There must be a reason why some hydroponic growers get better yields than others. That is, if both growers have the same system, the same plants, and the same fertilizer schedule, why does one grower walk away with more to show for their efforts?
The reason why is often because the grower with the better yield knows about micronutrients.
When you grow your plants in soil outdoors, or even premixed potting soil, micronutrients are often already taken care of for you. You may need to supplement if you’ve been growing in the same soil for a while, sure. But with hydroponic gardening, your plants don’t have the benefit of micronutrients present in soil. They only receive the nutrition that you give them through water.
And that means if you feed them nothing with micronutrients, then they don’t get any. Even if you’ve got your big three balanced--nitrogen, phosphorous, and potassium--your plants aren’t going to reach their full potential without other nutrients. Here’s why micronutrients are important for your indoor garden.
What micronutrients do for your plants
Just as in your body, micronutrients contribute to a variety of essential functions within plants. Below are just a few of the benefits that each of these micronutrients provide.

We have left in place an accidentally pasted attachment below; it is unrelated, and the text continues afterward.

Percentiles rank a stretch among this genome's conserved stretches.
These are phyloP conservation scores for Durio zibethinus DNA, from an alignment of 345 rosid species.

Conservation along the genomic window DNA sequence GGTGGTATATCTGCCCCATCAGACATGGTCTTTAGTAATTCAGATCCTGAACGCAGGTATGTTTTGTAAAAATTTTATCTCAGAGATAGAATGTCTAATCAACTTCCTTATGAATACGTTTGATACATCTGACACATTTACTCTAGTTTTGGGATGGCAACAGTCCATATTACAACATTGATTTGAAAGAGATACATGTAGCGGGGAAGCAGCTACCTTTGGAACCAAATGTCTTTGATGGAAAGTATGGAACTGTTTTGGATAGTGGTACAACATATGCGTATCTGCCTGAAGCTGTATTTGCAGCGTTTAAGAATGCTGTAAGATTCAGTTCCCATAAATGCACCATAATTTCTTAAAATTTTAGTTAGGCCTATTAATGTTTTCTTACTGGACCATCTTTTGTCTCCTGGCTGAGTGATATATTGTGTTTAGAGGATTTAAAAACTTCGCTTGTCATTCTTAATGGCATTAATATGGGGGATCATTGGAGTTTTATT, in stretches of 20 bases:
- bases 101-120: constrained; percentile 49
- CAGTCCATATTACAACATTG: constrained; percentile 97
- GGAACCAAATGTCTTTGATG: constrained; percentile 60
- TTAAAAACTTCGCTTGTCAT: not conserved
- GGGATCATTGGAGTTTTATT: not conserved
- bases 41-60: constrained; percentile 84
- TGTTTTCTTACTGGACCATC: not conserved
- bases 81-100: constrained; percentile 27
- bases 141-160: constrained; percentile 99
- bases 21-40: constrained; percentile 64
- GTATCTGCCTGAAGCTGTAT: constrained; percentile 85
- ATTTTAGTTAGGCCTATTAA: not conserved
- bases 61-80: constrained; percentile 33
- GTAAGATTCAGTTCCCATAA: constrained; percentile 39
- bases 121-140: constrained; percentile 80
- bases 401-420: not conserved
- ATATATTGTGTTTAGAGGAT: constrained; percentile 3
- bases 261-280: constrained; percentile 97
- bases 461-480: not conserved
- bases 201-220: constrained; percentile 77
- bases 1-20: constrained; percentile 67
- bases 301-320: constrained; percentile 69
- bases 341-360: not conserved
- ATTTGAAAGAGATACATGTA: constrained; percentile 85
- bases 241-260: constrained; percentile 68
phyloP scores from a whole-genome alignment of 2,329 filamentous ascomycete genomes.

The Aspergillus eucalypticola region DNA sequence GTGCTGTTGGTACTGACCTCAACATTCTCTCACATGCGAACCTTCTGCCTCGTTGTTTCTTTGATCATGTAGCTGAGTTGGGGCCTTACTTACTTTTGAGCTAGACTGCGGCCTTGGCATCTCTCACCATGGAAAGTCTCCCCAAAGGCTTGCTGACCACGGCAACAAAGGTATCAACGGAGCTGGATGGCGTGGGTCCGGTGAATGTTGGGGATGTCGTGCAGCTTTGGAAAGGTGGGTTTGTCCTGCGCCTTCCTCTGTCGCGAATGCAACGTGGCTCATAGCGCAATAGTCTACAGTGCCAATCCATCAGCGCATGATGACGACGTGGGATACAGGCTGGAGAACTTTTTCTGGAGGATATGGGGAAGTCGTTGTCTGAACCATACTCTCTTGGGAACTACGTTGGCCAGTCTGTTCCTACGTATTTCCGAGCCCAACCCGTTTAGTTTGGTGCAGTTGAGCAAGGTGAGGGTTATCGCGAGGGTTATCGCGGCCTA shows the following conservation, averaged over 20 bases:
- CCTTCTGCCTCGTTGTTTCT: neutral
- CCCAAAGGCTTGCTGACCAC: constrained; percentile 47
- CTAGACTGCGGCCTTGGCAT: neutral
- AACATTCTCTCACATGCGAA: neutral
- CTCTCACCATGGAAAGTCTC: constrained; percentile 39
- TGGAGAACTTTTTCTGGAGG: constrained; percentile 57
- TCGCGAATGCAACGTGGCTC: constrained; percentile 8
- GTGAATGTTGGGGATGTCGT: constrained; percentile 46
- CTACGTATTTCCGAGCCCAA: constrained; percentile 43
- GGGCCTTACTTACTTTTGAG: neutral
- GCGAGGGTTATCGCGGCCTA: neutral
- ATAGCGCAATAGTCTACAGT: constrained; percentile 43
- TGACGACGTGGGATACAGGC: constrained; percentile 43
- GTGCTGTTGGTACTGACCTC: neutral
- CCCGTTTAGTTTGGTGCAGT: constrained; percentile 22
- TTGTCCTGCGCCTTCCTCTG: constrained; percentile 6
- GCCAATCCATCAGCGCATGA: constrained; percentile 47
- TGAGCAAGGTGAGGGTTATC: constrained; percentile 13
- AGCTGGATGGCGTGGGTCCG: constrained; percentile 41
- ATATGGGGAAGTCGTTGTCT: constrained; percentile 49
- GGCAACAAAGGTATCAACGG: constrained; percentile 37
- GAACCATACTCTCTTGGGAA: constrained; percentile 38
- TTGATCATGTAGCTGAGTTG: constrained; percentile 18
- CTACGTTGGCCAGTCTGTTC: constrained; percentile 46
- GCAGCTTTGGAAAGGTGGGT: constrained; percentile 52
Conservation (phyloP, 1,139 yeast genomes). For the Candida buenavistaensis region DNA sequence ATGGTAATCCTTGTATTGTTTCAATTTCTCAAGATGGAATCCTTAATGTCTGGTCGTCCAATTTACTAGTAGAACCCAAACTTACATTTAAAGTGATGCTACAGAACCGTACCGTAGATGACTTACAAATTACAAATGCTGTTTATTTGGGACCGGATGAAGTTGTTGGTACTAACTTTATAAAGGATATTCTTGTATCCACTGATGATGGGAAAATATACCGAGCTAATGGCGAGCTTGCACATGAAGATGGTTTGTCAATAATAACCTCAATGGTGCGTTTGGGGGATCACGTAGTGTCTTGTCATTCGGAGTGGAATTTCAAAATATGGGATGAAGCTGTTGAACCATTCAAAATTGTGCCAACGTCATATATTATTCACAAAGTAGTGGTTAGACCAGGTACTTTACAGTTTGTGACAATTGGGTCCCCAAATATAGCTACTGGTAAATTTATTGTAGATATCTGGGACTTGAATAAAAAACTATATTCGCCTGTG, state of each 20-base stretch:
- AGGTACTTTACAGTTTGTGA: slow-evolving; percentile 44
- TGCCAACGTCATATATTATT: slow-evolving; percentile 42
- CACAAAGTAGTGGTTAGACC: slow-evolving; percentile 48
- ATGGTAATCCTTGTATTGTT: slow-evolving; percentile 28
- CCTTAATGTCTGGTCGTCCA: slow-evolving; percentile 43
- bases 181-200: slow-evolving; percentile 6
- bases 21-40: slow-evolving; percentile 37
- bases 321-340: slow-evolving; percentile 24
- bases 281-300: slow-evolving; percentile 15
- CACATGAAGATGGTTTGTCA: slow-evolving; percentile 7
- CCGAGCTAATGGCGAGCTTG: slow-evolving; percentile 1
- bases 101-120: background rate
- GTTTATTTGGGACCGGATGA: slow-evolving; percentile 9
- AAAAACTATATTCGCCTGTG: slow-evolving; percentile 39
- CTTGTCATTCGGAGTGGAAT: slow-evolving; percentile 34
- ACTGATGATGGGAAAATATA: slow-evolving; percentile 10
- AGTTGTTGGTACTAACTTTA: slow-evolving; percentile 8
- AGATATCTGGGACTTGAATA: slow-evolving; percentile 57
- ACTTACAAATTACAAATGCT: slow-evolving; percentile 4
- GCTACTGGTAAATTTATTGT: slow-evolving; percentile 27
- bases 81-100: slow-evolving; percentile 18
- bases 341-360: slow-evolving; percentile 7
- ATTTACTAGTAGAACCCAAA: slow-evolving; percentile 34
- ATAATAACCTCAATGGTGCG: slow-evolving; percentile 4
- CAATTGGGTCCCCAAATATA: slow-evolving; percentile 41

Iron helps your plant produce chlorophyll, which is essential to leaf function. Without the ability to absorb and utilize light, plants are going to deteriorate quickly. Chlorophyll allows plants to produce energy. No iron; no energy.
You’ll see signs of manganese deficiency on newly developing leaves. Plants use manganese in the photosynthesis process, as well as for utilizing nitrogen.
You may not think of calcium as a mineral that is highly necessary for plants. They don’t have bones, right? But calcium plays extremely important roles in connective tissues for plants, especially if you are growing flowering plants that produce buds or fruits. So if you want usable yields, you want to make sure your plants are getting enough calcium.
How to spot micronutrient deficiencies
Micronutrient deficiencies can present as discoloration in the leaves of your plant, such as yellowing or brown spots. These deficiencies can crop up when the pH of your growing medium gets too high, so keeping an eye on the acidity levels can clue you in to whether the problems you’re seeing are related to some kind of nutrient deficiency.
You can also check how the roots are looking on your plants. Brown roots indicate root disease, and of course your plants need healthy roots to take in micronutrients. It can be difficult to pinpoint which particular micronutrient your plant is not getting enough of, and the various micronutrients can compete with each other, meaning that if your plant is taking in too much manganese, it may be blocking out necessary iron.
Your best bet for rebalancing micronutrients is often flushing the growing media and testing micronutrient levels in your water.
Tell us about your experiences with getting the right micronutrient balance. What supplements do you use?